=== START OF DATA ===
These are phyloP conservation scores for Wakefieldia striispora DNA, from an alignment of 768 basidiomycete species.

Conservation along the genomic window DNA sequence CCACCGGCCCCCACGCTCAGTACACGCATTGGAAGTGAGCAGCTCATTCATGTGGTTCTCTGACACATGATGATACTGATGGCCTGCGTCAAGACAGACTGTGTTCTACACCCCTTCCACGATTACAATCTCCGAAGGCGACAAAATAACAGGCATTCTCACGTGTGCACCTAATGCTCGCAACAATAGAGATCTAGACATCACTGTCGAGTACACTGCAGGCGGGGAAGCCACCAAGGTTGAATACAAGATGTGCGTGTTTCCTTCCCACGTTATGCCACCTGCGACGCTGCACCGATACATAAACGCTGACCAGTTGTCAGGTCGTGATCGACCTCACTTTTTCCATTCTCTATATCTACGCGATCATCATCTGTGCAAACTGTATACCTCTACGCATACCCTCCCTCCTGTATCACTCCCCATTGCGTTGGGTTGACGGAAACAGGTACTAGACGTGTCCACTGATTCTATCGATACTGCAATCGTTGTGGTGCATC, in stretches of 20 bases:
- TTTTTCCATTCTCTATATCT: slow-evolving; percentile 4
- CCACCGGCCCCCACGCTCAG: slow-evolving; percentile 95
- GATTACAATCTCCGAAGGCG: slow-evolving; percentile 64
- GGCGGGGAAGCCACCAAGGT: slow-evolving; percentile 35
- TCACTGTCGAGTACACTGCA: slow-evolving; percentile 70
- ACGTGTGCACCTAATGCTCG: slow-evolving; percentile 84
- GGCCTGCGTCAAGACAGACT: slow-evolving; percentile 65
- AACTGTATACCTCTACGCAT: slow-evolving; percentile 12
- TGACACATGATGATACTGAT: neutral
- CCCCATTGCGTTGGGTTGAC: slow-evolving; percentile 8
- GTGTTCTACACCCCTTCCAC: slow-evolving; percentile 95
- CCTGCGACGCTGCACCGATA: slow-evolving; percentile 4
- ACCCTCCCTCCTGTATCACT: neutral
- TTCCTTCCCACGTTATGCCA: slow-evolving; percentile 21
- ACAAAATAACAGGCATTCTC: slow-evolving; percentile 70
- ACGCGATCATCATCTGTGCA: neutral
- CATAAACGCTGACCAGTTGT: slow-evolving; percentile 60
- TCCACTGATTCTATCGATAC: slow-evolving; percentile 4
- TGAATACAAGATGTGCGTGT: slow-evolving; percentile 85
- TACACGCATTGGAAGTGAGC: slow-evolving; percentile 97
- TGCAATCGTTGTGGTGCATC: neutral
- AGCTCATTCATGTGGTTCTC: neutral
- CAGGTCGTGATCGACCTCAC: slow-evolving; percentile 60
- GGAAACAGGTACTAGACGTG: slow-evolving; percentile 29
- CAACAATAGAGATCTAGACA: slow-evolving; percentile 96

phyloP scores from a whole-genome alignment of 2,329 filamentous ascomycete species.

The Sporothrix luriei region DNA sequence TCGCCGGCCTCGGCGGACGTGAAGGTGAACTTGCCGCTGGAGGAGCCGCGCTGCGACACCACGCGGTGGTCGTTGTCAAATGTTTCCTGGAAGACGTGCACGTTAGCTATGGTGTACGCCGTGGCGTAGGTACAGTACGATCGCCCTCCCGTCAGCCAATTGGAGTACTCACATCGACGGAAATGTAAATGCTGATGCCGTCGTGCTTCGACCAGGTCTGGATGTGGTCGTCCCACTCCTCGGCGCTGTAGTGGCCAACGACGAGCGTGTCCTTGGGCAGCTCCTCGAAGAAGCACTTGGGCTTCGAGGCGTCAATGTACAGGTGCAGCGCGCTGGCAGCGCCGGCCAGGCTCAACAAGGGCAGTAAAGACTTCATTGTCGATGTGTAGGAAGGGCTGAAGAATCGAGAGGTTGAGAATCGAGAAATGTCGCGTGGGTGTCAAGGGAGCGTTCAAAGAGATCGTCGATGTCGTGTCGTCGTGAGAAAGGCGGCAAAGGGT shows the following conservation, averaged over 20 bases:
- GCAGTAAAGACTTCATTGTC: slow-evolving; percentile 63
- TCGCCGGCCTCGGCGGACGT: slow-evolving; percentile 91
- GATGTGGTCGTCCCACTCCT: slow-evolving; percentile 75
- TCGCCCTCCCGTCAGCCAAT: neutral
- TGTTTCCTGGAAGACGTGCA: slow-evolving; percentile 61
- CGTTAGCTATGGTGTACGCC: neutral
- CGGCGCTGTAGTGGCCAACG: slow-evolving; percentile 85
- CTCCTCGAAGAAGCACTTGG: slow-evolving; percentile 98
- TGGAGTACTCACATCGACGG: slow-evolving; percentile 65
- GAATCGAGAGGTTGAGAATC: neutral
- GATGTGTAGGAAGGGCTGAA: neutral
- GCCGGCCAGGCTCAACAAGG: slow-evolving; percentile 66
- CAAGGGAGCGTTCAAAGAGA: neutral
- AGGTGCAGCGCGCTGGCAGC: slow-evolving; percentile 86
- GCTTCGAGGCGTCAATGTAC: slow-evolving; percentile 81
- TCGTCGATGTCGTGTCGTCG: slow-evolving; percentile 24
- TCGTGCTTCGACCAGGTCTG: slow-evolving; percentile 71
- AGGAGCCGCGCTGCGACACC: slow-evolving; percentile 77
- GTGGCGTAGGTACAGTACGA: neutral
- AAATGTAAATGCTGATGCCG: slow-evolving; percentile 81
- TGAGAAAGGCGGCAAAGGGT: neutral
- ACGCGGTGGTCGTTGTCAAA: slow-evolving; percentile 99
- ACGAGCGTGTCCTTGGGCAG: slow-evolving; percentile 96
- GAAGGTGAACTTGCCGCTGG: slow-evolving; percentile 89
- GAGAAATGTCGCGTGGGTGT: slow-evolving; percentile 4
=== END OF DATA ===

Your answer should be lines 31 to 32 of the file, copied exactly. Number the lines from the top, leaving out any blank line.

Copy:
- TCGCCGGCCTCGGCGGACGT: slow-evolving; percentile 91
- GATGTGGTCGTCCCACTCCT: slow-evolving; percentile 75